Indian Journal of Pharmacology, Vol. 39, No. 4, July-August, 2007, pp. 208-209
In vitro cytotoxic properties of O-methylsolanocapsine isolated from Solanum pseudocapsicum leaves
Santoshkumar H. Dongre, Shrishailappa Badami, Godavarthi Ashok, S. Ravi, Rudresh Kottani
Correspondence Address: JSS College of Pharmacy, Ootacamund - 643 001, TN
Code Number: ph07051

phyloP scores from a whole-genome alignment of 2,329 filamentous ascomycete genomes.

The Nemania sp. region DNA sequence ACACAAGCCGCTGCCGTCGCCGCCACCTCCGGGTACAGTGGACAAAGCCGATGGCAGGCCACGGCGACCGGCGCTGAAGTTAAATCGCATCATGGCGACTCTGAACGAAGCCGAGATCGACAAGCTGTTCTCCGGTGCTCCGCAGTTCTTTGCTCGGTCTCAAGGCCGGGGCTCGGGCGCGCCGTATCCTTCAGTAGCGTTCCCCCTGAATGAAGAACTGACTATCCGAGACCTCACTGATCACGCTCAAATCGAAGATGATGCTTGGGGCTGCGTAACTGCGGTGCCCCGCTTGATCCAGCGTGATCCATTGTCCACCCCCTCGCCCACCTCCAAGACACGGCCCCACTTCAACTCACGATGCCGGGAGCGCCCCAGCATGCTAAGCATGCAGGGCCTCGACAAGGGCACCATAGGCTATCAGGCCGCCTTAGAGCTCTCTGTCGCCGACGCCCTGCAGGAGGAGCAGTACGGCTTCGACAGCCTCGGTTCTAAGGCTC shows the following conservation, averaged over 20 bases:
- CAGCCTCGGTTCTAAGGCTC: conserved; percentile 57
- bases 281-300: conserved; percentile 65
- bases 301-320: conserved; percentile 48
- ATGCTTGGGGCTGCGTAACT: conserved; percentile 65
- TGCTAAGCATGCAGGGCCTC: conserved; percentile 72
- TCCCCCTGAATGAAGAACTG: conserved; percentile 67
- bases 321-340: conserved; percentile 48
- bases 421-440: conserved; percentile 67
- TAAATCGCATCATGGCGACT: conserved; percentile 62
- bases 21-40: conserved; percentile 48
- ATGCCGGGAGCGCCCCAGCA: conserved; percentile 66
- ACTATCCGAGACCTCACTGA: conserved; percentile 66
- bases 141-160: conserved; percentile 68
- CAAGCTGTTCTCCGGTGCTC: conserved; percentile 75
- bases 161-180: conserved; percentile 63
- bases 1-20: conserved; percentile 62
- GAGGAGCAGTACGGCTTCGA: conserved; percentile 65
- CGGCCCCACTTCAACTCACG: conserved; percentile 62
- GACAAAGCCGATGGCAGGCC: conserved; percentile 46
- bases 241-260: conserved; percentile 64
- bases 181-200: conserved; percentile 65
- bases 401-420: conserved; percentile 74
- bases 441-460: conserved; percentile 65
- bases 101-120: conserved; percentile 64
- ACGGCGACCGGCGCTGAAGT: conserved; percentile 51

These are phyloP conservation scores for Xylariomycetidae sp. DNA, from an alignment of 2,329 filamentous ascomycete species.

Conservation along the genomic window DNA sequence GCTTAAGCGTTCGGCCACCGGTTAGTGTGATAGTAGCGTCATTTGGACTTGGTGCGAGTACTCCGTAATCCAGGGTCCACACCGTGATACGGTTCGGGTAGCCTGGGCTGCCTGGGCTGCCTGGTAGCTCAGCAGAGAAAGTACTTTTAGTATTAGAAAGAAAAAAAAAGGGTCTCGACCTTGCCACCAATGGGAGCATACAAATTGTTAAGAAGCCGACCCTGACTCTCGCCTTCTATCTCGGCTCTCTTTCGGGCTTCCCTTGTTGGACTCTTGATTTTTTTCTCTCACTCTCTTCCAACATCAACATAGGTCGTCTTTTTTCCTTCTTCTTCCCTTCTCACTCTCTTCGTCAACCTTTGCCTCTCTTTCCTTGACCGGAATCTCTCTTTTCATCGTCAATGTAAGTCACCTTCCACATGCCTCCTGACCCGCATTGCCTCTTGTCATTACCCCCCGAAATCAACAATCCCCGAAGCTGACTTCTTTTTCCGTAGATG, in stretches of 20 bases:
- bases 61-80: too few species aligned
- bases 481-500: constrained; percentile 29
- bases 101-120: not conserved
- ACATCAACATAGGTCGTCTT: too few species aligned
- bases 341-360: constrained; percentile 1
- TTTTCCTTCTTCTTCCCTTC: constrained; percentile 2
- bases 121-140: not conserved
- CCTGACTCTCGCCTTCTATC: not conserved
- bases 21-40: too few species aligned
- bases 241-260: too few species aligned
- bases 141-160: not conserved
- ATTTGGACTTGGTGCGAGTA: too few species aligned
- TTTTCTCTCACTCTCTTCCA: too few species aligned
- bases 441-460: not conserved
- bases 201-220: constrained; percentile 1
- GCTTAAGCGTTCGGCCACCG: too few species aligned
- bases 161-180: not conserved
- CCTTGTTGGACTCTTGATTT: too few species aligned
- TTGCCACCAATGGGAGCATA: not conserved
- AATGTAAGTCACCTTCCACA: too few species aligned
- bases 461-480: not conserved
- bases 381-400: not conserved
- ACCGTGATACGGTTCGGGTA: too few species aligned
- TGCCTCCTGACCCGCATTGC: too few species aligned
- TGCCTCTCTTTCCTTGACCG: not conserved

Solanum pseudocapsicum (family-Solanaceae) is an erect, much branched, nonspiny bushy shrub distributed in the gardens of Simla, Mussoorie, the Doon valley, the Nilgiris, and other high-altitude places in India. Its antimicrobial, antiviral, antispasmodic, antihypertensive, antioxidant, and hepatoprotective properties are well known. The 50% methanol extract of the entire plant of Solanum pseudocapsicum has also been reported to possess cytotoxic activity in a preliminary study by Dhar et al .  Earlier studies in our laboratories have shown significant in vitro cytotoxic and in vivo antitumor properties of the total alkaloid fraction of Solanum pseudocapsicum., The total alkaloid fraction of the leaves was found to be more potent. Several plants belonging to the genus exhibited strong cytotoxic and antitumor properties. Solanum trilobatum, Solanum incanum, Solanum capsicastrum, Solanum gnera, Solanum indicum, Solanum sodomaeum , and Solanum nigrum are a few plants reported to have potential antitumor activities.  Hence, based on these studies we were interested in isolating the active constituents from the total alkaloid fraction of Solanum pseudocapsicum leaves. Several steroidal alkaloids including solanocapsine, solacasine, solacapine, episolacapine, isosolacapine, and O-methylsolanocapsine were isolated from the arboreal part of the plant.  The present study describes the isolation of O-methylsolanocapsine [Figure - 1] and its in vitro cytotoxic properties against several cancerous and Vero normal cell lines.